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A Quick Guide to Google Fit

Over a year ago I turned my sceptical eye towards Google Glass. Today, I’ll be taking you on a whistle-stop tour of Google Fit, Mountain View’s new health tracking platform.

The Fit framework was first announced during the Google I/O developer conference earlier this year, and was positioned as a direct competitor to Apple’s HealthKit.

Since the end of October an Android application has been made available to the public for  people running Android 4.0 or more recent versions. It also comes pre-installed on the Android Wear watches (such as the Moto 360), and can be accessed using a desktop web browser.

So… what is it?

It’s a set of APIs that combines fitness related data into a single platform. When set-up, it will be a go-to destination for all of your runs, bike rides, and it will also keep tack of your daily steps to make sure you move around enough.

The term will also be used to refer to the  application installed on your smartphone or tablet, which will act not only as a mobile interface to the platform, but also as one of the sensors which will collect your fitness data. You’ll be able to use multiple data streams to feed into Fit. Confirmed partners include Nike, Runkeeper, Polar and a couple more.

How do I get started?

The easiest way to try Fit out is to download the mobile application to your device, accept the Terms of Service, and then allow Google to use your device to detect your activity data. You will also have to enable location history on your Google account, which provides Mountain View with a scary amount of detail about your whereabouts.


Privacy concious people might say that this is another attempt to get users to consent to sharing more data by tempting them with features. However, Google assures you that location data is used to allow the association of activities with locations, but we suspect that it will also be used for search engine results personalisation (or “bubbling”). Screenshot below of the application tells me I’ve been cycling in Leeds in the evening for a total for 1hr 27 mins, which allows for easier identification of your efforts.

Google Fit - Cycling Progress

Setting goals and personalisation

Your default goal is set to a total one hour of activities each day, but this can be adjusted depending on your lifestyle and fitness levels. The Android application allows you to track progress towards your goals, as you can see above I’ve exceed the default goal by 198%.

After installing the app, you can replace your pedometer with your phone. Set a 10,000 steps application goal, as this is a general guideline most physicians agree on, and off you go.

The platform allows for some personalisation, by inputting your gender, height, and weight (in theory it could also track  heart rate). You can keep an eye on your weight changes, but you will have to add this manually (and on a semi-regular basis), unless you have a supported device that could take care of this. Similarly, the app can also be fed activity data by manual input in case you’re not a fan of exercising with your phone.

All of your tracked activities are plotted on visually attractive graphs which allow you to see your progress.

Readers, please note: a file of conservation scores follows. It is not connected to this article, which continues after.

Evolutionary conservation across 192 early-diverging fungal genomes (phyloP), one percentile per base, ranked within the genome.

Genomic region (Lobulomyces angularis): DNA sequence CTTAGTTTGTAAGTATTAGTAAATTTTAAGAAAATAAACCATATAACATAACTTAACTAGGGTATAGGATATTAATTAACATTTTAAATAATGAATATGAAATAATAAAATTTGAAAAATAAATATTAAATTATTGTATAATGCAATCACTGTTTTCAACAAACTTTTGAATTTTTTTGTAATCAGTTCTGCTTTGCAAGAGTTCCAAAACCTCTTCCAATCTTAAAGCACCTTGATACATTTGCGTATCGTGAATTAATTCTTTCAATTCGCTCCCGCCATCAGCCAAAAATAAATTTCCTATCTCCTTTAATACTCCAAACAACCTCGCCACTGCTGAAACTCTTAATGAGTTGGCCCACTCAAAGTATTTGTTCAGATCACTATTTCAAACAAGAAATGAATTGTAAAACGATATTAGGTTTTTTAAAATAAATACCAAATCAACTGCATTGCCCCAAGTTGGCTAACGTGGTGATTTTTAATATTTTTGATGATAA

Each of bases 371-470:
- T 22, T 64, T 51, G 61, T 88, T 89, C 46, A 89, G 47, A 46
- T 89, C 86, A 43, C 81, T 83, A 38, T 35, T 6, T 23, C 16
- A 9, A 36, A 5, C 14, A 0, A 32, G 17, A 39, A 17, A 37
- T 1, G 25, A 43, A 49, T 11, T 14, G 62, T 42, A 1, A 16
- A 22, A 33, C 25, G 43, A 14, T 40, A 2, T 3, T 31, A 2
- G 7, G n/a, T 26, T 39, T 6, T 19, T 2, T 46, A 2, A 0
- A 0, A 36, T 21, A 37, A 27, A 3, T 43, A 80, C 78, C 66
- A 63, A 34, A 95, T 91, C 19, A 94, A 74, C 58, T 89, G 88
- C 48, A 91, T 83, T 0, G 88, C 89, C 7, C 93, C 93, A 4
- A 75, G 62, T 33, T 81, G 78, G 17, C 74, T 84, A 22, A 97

Third party application support

This is where Fit goes beyond the Android application and allows for connecting your phone with other platforms and devices. Unfortunately, at the moment of writing, Google’s partners’ apps haven’t been updated yet to support Fit, however it appears that Stava might be one of the first ones to do so, as developer working on the project hinted.

Final thoughts

If you’re not enjoying Google’s new service, or if you want to remove your fitness and location data from Google’s servers, you can do that easily from the application. When testing it, I came across some bugs. A train ride was once classified as a bike ride, a couple of times Fit failed to register an activity at all, it crashed a couple of times. It also had problems with some of the animations.

It’s far from a finished product, it looks like it has been released early in order to gather feedback from a larger sample in order to troubleshoot these issues, or maybe so algorithms responsible for processing information from sensors can be modified.

I’m  curious to see how Fit is going to be integrated with Google Now’s monthly activity card, as well as Google’s MyTracks, the popular fitness tracking application which relies on GPS signal to track movement.

A Google Fit SDK has been made available, and there are interesting concepts being discussed in the Google Fit developer community. The health and fitness markets account for a significant amount of GDP in developed countries, no wonder Google, Apple, LG, Samsung and other companies are trying to become a part of this landscape, we’ll be keeping an eye on the developments. Now pick up your phone, go outside, and play!

UPDATE (04/11/2014): Strava have just updated their Android application “Strava can now sync data with the new Fit app as well as other health and fitness apps that are participating. This service is optional.”



(Title photograph “Stay active” by Kenny Louie, made available on a Creative Commons Attribution 2.0 Generic licence. Image has been cropped.)


Sav SzymuraSav Szymura (BA Hons Business and Psychology) is an Analyst at twentysix search. With over 4 years of agency experience he delivers practical and effective search engine optimisation solutions. Away from the office he enjoys trail running, cycling, and all things science fiction. Sav can be also found on Twitter.

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